They ensure state labor laws apply to all

WFSE members won a verdict against a multi-billion-dollar company running a for-profit detention center that was paying detainees as little as $1/day to keep the facility running.


The following is from the Washington Federation of State Employees, AFSCME Council 28 (WFSE):

OLYMPIA (Jan. 18, 2022) — The detainees at the Northwest Detention Center in Tacoma are not being held for criminal punishment; they are immigrants and asylum seekers being held until their immigration status is sorted out.

For years GEO Group, the corporation that owns the detention center, has relied on the detainees to keep their facility clean and to keep the detainees fed, paying as little as $1 a day or sometimes just extra food.

A longshot case from the beginning

Despite this arrangement being a clear violation of Washington State’s minimum wage law, the case was a longshot from the moment Washington Attorney General Bob Ferguson sued GEO Group in 2017.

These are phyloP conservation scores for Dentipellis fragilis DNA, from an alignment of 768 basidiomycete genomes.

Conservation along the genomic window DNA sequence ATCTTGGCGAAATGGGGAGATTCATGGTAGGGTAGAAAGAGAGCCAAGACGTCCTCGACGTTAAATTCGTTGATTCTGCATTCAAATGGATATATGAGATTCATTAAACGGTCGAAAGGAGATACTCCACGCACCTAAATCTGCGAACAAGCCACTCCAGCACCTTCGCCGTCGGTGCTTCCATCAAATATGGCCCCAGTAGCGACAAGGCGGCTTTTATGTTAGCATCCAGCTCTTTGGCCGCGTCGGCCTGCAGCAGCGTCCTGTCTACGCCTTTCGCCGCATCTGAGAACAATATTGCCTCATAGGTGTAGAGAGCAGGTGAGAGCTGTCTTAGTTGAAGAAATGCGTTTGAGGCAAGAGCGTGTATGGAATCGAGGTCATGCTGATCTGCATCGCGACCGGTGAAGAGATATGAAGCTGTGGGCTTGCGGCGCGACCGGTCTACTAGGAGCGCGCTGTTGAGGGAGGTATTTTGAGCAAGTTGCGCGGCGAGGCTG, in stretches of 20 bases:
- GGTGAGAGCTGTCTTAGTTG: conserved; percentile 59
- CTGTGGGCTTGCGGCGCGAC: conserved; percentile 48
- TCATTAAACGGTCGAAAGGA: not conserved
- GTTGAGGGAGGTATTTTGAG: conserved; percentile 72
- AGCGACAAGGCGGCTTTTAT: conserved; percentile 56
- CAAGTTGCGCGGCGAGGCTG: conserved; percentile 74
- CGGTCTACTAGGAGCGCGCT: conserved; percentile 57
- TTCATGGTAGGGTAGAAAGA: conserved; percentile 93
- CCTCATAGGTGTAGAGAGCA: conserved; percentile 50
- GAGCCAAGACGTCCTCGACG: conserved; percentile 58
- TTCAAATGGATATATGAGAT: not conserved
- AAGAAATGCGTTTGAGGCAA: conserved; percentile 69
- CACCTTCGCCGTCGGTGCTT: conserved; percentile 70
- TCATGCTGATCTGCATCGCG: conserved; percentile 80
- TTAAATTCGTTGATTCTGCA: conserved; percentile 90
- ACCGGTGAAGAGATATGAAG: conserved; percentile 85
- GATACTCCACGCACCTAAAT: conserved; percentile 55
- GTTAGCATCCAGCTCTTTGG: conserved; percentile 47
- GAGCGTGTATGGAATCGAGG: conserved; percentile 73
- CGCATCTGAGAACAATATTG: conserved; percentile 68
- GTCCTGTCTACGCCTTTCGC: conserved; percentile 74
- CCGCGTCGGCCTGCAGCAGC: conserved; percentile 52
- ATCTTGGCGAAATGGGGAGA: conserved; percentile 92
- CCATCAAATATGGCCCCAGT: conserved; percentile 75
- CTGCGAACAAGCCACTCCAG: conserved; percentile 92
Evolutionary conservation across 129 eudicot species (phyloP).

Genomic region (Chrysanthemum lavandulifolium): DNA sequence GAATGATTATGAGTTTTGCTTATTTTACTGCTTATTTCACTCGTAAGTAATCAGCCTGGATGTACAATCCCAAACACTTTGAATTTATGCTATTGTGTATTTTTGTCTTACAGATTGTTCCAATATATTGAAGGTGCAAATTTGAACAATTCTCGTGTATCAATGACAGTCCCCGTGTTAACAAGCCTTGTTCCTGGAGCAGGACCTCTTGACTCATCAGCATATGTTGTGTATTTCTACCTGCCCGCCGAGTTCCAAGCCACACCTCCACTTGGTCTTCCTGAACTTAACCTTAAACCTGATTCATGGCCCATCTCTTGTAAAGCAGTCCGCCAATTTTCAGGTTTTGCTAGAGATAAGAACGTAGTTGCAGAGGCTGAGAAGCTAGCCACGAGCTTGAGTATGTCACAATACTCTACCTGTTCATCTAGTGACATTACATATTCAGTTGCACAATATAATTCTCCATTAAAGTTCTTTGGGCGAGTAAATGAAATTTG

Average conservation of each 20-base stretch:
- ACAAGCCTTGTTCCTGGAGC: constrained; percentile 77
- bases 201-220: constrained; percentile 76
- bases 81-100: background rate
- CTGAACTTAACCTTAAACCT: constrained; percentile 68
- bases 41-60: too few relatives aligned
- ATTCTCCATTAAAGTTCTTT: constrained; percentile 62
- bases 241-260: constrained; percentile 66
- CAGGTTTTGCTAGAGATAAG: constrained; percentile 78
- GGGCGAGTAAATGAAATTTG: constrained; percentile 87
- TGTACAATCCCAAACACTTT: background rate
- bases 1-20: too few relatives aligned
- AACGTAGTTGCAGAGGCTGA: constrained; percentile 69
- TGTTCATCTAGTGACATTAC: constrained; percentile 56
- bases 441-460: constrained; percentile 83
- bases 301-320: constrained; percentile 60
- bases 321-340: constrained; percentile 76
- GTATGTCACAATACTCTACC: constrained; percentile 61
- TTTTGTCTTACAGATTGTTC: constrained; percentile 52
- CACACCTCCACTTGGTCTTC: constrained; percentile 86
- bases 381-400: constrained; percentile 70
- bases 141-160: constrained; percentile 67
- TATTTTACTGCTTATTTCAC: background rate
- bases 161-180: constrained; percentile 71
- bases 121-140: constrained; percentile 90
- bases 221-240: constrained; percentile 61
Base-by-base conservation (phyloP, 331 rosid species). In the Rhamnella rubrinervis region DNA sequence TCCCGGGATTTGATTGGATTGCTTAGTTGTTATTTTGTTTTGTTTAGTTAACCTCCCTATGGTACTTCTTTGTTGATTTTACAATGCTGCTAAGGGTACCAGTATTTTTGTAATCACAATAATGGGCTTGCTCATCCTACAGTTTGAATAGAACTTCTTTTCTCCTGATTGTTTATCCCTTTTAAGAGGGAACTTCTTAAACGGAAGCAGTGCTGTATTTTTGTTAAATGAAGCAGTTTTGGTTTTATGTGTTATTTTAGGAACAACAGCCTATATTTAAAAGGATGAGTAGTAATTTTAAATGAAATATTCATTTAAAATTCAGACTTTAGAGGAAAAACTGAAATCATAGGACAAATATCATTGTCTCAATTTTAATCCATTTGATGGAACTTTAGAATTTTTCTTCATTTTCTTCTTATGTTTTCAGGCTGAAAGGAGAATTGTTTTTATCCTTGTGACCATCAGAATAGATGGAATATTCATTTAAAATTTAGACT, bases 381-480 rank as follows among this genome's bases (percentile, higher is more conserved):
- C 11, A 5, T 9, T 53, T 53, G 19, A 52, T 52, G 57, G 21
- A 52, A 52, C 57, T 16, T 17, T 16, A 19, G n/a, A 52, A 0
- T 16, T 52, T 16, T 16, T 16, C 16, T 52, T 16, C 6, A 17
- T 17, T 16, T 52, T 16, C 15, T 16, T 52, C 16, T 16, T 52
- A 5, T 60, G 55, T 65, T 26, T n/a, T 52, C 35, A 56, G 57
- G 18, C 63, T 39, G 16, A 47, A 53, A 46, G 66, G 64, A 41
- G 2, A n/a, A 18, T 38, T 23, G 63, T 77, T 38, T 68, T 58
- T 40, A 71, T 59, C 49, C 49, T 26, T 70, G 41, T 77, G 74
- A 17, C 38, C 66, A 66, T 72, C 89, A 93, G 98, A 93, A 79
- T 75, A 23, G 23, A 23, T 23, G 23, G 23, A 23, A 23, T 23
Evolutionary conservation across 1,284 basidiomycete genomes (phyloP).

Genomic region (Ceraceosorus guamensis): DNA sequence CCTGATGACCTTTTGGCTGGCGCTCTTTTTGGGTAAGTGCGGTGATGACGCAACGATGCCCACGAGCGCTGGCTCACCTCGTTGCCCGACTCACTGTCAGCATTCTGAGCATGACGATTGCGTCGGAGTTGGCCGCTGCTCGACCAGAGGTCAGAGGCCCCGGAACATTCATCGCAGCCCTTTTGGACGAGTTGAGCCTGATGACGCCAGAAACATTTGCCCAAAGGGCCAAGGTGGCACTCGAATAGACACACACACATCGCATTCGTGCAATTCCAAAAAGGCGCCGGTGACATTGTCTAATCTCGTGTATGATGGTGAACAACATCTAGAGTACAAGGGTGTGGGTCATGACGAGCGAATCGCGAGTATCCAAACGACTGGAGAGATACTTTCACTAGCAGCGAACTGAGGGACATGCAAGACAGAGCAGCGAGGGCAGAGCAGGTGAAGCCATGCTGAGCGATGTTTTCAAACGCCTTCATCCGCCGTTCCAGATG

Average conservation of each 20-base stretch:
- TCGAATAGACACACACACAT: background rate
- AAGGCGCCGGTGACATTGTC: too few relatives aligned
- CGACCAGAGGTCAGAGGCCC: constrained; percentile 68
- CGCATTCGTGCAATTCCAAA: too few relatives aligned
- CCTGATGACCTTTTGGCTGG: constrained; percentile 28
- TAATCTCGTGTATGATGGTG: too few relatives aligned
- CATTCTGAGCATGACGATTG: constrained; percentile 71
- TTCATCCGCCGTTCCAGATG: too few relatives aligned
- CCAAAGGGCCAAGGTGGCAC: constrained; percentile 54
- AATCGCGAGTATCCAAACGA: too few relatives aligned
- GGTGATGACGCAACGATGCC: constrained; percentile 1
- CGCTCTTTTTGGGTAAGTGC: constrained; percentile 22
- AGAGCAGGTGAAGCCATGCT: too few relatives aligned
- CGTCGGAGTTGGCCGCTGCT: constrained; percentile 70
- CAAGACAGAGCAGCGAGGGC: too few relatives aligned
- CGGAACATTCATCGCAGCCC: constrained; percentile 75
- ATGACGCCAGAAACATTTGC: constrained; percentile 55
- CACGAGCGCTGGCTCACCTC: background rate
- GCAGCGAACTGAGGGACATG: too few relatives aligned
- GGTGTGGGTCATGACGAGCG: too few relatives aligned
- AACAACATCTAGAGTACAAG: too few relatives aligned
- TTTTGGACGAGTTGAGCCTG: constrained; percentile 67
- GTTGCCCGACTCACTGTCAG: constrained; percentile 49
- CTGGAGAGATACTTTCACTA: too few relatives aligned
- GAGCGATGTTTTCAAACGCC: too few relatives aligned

For one, jury trials set a very high bar. In federal court, jurors must agree on the verdict unanimously. Never easy, coming to a consensus in this case would prove especially difficult because it involved the politically-charged subject of immigration.

Further stacking the odds against the attorney general’s office? GEO Group, unlike the state of Washington, has near-endless funds from which to draw. Over the course of the trial the corporation would use no fewer than 28 attorneys in its defense.

“The state was the scrappy underdog in this case.”

Representing the state were WFSE members and assistant attorneys general Marsha Chien, Andrea Brenneke, and Lane Polozola and Legal Assistant Caiti Hall. Hall is president of WFSE Local 795 and Brenneke is an executive board member of AWAAG-AFSCME Local 5297.